Chris Bizer
Tobias Gauß

The RDF book mashup demonstrates how Web 2.0 data sources like Amazon,
Google or Yahoo can be integrated into the Semantic Web.

The RDF book mashup makes information about books, their authors,
reviews, and online bookstores available on the Semantic Web. This
information can be used by RDF tools and you can link to it from your
own Semantic Web data.

Contents

  1. Introduction
  2. Some Examples
  3. Architecture
  4. Some Use Cases
  5. Book Search
  6. Feedback

News

1. Introduction

The vision of the Semantic Web is to build a global information space consisting of linked data. Major Web data sources like Google, Yahoo, Amazon and eBay have started to make their data accessible through proprietary APIs. This inspired the development of lots of interesting mashups that combine data from a fixed number of sources. See ProgrammableWeb for an overview about the different APIs and mashups.

The goal of the RDF book mashup is to show how Web 2.0 data sources can be integrated into the Semantic Web, meaning that Web 2.0 data can be browsed using generic RDF browsers like Tabulator and can be crawled and cached by Semantic Web search engines like SWSE, SWOOGLE or the Semantic Web Client Library, which will eventually make it possible to query the complete Web using the SPARQL query language.

The basic requirements that data has to fulfill in order to be part of the Semantic Web are:

  1. All entities of interest, such as information resources, real-world objects, and vocabulary terms should be identified by URI references.
  2. URI references should be dereference-able, meaning that an application can look up a URI over the HTTP protocol and retrieve RDF data about the identified resource.
  3. Data should be provided using the RDF/XML syntax.
  4. Data should be interlinked with other data. Thus resource descriptions should contain links to related information in the form of dereference-able URIs within RDF statements or as rdfs:seeAlso links.

The book mashup applies these principles to Web 2.0 data about books. The mashup assigns dereference-able URIs to books, authors, reviews, online bookstores and purchase offers. Whenever a URI is dereferenced, the mashup queries the Amazon API for information about the book and the Google Base API for purchase offers from different bookstores that sell the book. The query results are returned as an RDF description to the client.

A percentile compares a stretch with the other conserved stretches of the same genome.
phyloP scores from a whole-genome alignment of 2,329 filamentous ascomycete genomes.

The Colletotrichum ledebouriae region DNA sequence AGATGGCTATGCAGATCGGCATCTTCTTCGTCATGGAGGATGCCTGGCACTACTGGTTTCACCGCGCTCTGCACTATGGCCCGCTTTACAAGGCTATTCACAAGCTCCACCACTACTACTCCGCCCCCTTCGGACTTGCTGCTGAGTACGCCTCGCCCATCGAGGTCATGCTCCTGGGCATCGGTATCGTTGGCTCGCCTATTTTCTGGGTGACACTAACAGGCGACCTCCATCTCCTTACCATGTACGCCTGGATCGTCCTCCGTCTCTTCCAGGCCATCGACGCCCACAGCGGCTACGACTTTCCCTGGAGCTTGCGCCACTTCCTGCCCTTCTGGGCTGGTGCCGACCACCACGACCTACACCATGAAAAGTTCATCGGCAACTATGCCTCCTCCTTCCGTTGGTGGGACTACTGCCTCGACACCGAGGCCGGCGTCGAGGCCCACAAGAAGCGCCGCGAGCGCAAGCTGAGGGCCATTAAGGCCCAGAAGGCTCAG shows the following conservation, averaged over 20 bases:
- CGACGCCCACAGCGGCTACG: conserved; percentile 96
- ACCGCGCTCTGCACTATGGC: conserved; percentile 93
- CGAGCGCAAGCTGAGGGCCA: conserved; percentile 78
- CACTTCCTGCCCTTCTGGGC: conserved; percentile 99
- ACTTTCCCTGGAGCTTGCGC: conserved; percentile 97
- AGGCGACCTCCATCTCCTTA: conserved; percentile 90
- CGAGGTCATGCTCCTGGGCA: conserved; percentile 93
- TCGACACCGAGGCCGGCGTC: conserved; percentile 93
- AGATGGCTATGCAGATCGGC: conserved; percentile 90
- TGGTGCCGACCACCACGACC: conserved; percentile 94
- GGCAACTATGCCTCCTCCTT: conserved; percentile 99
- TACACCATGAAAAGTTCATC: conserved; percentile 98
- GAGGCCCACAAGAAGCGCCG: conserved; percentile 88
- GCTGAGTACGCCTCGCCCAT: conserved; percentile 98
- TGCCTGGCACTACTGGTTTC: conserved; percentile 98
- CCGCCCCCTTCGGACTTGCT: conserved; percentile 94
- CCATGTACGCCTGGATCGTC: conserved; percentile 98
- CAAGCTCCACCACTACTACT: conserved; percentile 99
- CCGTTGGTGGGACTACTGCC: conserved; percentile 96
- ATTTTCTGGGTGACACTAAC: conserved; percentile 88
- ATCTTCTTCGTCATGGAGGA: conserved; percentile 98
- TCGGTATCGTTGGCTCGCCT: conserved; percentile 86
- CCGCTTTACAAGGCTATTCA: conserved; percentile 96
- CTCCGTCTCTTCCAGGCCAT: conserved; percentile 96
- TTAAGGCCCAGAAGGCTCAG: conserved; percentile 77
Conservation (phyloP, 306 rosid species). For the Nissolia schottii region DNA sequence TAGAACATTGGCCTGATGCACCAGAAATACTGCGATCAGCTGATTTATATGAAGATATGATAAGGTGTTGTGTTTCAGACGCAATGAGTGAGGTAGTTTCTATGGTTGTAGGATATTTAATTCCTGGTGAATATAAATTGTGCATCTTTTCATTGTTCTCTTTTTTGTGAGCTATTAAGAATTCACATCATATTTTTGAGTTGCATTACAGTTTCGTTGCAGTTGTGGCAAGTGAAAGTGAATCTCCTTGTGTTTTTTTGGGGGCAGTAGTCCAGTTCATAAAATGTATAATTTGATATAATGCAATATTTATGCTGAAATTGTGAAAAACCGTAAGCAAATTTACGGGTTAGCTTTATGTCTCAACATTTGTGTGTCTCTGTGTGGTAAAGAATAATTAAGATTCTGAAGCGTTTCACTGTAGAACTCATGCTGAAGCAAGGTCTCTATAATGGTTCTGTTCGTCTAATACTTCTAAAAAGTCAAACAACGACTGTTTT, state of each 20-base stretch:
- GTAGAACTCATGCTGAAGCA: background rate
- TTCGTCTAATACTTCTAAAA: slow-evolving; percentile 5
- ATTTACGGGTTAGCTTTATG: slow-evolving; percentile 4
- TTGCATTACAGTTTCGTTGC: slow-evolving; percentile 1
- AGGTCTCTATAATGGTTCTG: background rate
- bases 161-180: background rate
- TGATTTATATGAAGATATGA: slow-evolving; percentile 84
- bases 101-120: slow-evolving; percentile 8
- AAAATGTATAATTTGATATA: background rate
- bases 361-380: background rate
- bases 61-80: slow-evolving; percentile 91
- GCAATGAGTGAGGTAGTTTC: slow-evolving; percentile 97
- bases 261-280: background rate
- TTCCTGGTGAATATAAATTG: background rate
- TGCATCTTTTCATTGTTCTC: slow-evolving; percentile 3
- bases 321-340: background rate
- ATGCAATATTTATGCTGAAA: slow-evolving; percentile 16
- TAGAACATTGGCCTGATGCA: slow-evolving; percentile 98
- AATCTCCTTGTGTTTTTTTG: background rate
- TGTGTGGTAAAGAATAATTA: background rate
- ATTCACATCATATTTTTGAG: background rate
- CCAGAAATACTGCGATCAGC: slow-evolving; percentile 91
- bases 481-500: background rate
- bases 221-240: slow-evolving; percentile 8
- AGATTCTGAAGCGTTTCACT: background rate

2. Some Examples


RDF description for Tim Berners-Lee's Weaving the Web book:

Example reviews for Tim's book:

Example purchase offer for Tim's book:

Information about Tim as an author:

URIs of some more books:

Books having the subject "Computer - Internet"

3. Architecture

The RDF book mashup is implemented as a small PHP script (300 lines of code). Whenever the script gets a lookup call for a book URI, it decodes the ISBN number of the book from the URI and uses the ISBN number to query the Amazon API and the Google Base API for information about the book. The resulting XML responses are turned into an RDF model which is serialized to RDF/XML using RAP - RDF API for PHP.

 


The mashup supports 303 redirects. So when you enter a URI identifying a book, your browser gets redirected to an RDF document describing the book. The source code of the RDF book mashup is available from the RAP SVN.

4. Some Use Cases

This section lists some potential use cases for the RDF book mashup.

4.1 Linking to RDF book descriptions from an HTML page

The book URIs can be used to link RDF descriptions to HTML pages which list books. For instance, we have added RDF links to the W3C list of Semantic Web books. If you include book links with a <link rel="alternate"> tag into the head of your HTML page, surfers can use tools like Piggybank to collect book descriptions from the Web. See Using RDF/XML within HTML for details on how to set links.

4.2 Linking to RDF book descriptions from your FOAF profile